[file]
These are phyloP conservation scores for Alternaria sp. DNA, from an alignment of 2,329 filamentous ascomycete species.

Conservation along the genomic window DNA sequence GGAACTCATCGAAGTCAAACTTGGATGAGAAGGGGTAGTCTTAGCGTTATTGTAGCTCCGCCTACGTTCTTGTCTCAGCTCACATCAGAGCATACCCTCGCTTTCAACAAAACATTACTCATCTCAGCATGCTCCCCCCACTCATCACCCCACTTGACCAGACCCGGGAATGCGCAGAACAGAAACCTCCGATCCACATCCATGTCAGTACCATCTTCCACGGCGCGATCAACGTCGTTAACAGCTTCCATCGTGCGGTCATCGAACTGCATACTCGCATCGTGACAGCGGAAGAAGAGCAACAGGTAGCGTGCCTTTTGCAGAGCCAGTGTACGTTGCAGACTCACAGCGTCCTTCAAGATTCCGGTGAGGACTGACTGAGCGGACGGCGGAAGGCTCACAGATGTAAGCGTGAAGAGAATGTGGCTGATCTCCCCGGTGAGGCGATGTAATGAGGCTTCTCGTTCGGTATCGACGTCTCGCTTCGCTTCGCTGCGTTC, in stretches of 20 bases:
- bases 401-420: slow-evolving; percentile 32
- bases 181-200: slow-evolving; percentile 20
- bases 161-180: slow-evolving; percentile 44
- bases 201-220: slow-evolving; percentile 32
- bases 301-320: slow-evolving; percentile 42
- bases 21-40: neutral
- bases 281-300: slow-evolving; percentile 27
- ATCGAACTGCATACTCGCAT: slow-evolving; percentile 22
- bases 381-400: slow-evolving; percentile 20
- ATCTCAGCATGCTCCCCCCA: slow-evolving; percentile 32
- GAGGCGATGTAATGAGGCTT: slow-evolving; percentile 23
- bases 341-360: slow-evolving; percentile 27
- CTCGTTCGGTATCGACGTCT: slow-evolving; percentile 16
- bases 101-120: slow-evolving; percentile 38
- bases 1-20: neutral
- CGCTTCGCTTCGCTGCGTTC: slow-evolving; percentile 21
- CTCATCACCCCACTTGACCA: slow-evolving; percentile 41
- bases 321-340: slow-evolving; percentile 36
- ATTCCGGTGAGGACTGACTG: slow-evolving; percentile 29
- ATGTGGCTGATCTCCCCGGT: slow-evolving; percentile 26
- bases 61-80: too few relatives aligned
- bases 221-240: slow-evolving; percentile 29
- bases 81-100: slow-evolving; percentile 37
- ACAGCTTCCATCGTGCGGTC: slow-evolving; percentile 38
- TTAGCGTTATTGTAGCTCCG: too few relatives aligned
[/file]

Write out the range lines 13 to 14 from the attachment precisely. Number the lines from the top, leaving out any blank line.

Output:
- GAGGCGATGTAATGAGGCTT: slow-evolving; percentile 23
- bases 341-360: slow-evolving; percentile 27